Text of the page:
Of course, the early steps on this journey are somewhat tentative. The 5G-infrastructure deployments this year will be Non-Standalone (NSA); using 5G frequencies for high-speed data exchanges while relying on 4G technologies to manage connections to infrastructure and servers. So far, the test specifications for 5G devices are not fully finalised. For NSA, although the 3GPP TS38.521-3 transmitter and receiver tests for interworking with LTE in Frequency Range 1 (FR1) below 6 GHz and in the FR2 mm-wave bands (24 GHz-52 GHz) are quite well developed, others such as performance tests (38.521-4) and radio resource management (RRM) test requirements have been standardized, yet there are still open points to be clarified.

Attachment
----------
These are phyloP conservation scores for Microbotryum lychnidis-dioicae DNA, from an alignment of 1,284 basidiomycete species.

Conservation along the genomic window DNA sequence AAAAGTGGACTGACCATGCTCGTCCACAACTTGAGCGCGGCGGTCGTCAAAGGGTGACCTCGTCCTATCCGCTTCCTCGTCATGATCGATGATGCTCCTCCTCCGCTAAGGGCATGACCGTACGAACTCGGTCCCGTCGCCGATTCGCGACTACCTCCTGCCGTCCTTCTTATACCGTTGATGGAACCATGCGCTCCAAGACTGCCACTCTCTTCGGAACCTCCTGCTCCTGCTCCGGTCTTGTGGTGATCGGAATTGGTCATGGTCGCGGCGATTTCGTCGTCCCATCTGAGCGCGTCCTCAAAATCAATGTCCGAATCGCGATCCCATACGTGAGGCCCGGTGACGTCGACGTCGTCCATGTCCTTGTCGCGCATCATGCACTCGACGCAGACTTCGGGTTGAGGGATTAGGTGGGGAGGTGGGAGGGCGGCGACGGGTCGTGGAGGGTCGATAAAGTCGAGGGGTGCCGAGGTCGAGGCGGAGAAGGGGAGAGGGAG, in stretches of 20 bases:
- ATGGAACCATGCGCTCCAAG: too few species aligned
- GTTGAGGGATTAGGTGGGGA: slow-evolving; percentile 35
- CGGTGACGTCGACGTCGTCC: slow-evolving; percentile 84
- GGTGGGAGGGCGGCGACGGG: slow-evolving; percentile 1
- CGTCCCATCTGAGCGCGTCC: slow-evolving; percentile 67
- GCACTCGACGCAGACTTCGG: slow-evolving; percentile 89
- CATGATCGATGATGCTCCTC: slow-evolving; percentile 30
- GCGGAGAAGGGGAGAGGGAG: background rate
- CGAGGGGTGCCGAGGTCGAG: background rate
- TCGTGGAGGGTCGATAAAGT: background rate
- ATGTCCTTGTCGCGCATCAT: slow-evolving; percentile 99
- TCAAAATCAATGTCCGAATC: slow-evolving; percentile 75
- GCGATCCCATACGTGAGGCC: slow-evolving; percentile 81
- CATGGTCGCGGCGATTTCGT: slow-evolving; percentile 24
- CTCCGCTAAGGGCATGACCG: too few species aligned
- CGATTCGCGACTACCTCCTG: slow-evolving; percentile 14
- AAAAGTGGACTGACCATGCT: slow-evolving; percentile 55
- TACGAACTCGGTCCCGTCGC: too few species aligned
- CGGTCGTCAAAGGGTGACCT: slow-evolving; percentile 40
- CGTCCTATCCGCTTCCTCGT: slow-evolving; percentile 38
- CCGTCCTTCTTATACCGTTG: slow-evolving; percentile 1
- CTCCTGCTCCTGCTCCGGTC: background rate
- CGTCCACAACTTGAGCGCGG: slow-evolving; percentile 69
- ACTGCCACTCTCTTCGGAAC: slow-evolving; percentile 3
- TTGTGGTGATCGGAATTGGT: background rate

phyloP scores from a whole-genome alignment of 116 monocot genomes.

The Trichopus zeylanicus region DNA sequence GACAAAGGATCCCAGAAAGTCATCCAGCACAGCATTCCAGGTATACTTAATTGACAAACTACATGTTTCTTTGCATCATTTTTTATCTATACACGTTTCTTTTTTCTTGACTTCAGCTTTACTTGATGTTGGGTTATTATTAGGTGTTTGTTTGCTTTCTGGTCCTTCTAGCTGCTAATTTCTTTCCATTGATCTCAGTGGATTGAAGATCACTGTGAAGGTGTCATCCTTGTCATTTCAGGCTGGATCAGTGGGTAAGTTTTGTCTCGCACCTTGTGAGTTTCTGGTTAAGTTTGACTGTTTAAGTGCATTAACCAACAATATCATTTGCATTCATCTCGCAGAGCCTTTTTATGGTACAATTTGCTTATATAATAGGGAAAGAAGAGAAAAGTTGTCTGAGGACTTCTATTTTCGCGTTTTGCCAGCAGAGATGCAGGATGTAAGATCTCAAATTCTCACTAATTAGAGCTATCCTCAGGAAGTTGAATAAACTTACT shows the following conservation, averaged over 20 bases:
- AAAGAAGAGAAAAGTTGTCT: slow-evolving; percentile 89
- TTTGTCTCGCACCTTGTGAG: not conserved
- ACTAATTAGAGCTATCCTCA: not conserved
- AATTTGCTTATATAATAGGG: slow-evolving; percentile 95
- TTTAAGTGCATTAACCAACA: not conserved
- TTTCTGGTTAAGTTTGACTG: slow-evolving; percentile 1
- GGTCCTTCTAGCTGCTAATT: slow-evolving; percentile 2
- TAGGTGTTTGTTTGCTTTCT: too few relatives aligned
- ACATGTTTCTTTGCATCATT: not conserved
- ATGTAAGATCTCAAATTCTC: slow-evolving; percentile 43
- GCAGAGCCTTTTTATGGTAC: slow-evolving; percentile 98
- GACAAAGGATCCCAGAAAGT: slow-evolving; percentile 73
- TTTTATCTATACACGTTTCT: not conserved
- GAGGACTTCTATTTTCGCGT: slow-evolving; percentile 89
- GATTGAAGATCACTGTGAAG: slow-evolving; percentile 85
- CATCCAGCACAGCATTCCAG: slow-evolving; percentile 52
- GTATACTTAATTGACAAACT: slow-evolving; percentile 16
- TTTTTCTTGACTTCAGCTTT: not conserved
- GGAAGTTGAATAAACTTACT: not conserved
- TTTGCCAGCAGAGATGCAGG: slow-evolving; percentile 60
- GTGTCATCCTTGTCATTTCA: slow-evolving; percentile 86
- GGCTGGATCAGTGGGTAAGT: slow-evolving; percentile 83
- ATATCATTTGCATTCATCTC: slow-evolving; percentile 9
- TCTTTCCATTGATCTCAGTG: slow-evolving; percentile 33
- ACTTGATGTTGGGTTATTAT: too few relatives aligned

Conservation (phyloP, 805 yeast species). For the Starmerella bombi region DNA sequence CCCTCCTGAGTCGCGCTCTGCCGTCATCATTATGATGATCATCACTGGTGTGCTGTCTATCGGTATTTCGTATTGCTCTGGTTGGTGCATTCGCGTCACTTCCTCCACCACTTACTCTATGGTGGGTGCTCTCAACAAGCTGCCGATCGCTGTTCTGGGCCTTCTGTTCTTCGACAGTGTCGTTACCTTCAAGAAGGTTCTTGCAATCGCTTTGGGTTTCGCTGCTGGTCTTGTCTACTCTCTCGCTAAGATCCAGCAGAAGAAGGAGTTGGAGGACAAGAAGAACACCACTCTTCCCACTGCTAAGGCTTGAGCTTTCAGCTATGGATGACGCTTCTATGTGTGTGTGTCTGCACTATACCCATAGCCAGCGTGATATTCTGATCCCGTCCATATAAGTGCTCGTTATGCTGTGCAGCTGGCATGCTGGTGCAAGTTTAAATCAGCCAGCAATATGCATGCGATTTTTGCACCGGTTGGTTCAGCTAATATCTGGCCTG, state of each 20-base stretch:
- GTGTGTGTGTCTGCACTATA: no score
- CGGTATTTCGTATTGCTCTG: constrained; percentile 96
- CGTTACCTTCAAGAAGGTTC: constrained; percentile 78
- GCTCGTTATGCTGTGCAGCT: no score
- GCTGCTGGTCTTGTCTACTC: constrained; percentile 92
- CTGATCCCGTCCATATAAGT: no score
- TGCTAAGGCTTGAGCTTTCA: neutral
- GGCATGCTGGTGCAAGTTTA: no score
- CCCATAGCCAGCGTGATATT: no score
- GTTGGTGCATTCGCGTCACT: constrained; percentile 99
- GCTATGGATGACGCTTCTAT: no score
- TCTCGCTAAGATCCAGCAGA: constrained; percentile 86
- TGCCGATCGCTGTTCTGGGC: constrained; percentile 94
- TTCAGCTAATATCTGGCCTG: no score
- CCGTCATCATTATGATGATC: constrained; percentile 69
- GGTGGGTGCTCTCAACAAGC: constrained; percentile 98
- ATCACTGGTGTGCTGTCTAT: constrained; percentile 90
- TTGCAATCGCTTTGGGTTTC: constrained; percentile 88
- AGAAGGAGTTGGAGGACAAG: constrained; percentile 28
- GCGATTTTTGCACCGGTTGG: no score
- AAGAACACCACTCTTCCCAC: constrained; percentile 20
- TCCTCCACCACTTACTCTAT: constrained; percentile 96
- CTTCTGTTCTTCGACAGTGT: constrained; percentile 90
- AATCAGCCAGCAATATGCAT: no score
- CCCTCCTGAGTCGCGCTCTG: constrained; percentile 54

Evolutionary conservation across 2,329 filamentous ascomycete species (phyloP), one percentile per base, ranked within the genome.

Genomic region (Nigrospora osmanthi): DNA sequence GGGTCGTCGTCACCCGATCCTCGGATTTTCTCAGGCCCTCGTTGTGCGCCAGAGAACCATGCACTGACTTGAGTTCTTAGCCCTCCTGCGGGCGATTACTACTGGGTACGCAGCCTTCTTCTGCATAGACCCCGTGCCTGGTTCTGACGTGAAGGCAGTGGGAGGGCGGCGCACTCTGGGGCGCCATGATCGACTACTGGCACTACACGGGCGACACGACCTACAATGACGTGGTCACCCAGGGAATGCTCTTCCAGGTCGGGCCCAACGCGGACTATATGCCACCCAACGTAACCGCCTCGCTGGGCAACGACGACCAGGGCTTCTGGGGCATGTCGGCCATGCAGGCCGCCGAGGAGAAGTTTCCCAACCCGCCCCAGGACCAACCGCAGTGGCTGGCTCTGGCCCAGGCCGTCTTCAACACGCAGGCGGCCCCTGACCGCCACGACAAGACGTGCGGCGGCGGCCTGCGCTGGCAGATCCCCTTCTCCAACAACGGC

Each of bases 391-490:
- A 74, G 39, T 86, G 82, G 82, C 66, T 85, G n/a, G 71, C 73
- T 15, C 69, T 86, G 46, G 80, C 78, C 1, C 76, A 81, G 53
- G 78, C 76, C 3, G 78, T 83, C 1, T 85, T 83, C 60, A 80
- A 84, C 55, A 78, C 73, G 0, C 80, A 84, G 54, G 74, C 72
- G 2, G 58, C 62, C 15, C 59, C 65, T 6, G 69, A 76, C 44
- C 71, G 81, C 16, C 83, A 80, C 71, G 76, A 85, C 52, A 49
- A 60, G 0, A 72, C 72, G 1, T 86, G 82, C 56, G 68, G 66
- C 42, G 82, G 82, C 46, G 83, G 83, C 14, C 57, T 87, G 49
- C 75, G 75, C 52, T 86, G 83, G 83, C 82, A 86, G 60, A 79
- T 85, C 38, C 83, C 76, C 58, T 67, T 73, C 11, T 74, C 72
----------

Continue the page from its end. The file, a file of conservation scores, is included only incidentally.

Happily, the corresponding specifications for standalone (SA) operation, namely TS38.521-1 for FR1 and TS38.521-2 for FR2 are more advanced, although other parts of the SA standards will not be approved until later this year.
Anyone currently developing products or services to use 5G networks must work with the fact that test specifications are not complete, which could lead to compatibility or performance problems. They need to know how to handle this, while standards makers work quickly to remedy the situation.